At a glance
By Nina Hendy
Accountants are the first port of call when a business wants to pivot, grow, downsize or sell, reinforcing the profession’s collective value as a constant source of advice and support.
It’s an exciting prospect for accountants. Playing such a pivotal role in their clients’ professional lives allows firms to move away from simply crunching numbers and transition to a business advisory role.
This change has in part been driven by the gradual rise in cloud-based accounting platforms, which have allowed the broader industry to focus on a more collaborative relationship with clients. However, the increasing focus on helping clients grow their businesses has undeniably also put added pressure on accounting firms.
Clients expect accountants to be proactive about their needs, promptly reply to enquiries and often cry out for more value-adding services. As such, accountants are required to wear many hats.
According to new research, the broader accounting sector in Australia has experienced modest revenue growth on the back of improved technology and value-adding services.
In fact, the sector achieved revenues of A$20 billion per year and annual growth of 1.5 per cent between 2013 and 2018, IBISWorld research found. The growth is largely due to positive business confidence and increasing demand for industry-specific advisory services, such as audit, the study notes.
Clients have also looked to accounting firms for advice on cutting costs and becoming more efficient in an increasingly competitive business environment.
Meanwhile, the industry has value-added further by incorporating new technology, such as data analytics and, of course, cloud-based accounting. A number of Australian accounting firms have been implementing digital tools and processes to help clients forecast what the future might bring, which can help them bolster profits.
An example is predictive accounting, which provides an opportunity for accountants to better engage with clients by using their database, software and analytical tools to unlock new opportunities for a client’s business.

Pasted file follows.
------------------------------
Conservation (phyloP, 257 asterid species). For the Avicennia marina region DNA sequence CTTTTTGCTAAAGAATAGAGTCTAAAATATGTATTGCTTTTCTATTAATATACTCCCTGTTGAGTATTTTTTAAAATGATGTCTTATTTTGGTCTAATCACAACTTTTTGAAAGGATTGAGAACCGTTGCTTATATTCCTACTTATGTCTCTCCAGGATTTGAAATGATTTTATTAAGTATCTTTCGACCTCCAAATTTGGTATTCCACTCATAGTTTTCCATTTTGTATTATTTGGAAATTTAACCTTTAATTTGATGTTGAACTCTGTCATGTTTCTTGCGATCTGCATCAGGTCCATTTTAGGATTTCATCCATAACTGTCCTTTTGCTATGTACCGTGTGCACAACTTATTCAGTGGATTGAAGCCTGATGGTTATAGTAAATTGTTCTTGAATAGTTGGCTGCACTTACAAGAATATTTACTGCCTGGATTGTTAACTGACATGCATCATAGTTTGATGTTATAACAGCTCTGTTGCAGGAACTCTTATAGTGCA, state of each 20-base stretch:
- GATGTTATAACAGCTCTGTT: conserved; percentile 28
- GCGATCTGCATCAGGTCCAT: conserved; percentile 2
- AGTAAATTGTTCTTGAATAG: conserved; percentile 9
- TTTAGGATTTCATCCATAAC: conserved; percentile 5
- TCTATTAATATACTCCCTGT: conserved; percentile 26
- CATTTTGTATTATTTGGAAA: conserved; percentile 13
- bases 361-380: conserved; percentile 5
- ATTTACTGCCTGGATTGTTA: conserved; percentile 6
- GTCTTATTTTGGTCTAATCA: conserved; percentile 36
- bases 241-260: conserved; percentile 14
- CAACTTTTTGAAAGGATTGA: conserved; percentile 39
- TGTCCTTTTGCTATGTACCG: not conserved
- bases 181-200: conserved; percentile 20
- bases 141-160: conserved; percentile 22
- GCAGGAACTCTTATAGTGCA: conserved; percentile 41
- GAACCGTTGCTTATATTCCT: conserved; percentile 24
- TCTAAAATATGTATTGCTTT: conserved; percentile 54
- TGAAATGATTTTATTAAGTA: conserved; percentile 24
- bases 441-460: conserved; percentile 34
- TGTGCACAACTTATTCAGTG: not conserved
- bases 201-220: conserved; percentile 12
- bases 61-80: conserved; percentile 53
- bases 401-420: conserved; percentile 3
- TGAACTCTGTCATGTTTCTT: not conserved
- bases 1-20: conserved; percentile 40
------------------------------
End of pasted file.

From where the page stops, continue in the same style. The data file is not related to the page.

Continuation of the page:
Wolters Kluwer started offering predictive accounting a couple of years ago. The introduction of the technology into the firm meant it could help accountants accelerate lead generation and exponentially improve efficiency.
Here are some other ways accounting firms are helping clients accelerate business growth.
1. Become an adviser
Clients no longer want their accountant to just crunch numbers. They’re seeking someone they can trust to move into an advisory role and help drive growth in their business.
“Historically, accountants have worked with their clients by looking in the rear-view mirror at what occurred within their business over the previous reporting period, but that’s all changed now,” says Wolters Kluwer regional director Daniel Wyner.
Advising clients gives accountants new opportunities to entice clients through the front door, he adds.
“When you go to your accountant, unfortunately it can sometimes be like going to a dentist, but it shouldn’t be that painful. You don’t necessarily have to get clients to step outside their comfort zone in a bid to grow their business.”
Sharing technical knowledge with clients doesn’t need to always be in the context of a transactional relationship. Instead, also look for ways to educate, inspire and motivate them within their businesses, Wyner says.
Nonetheless, he notes: “Accountants have been fed a healthy diet of major tax overhauls over the last two decades. For example, when the GST came in, accountants had so much extra work presented to them.”
He says the federal budget presents an enormous opportunity for accountants to run events to better educate clients on how regulatory change can impact ways to grow their business.
Explaining areas such as changes to self-managed super funds (SMSFs) and co-contributions is a great way to share your expertise.
Accounting firms don’t need an overly sophisticated emailing solution to implement these offers, Wyner says. Rather, you just need an ability to read and understand your client base and reach out to them and invite them in so you can help them. Being proactive in this respect doesn’t need to consume additional resources within the firm.
Wyner has the digital tools in place to generate a report highlighting clients who are, for example, income earners within a certain tax bracket. He can print out a report with each client’s email address and create an offer specifically tailored to their individual needs.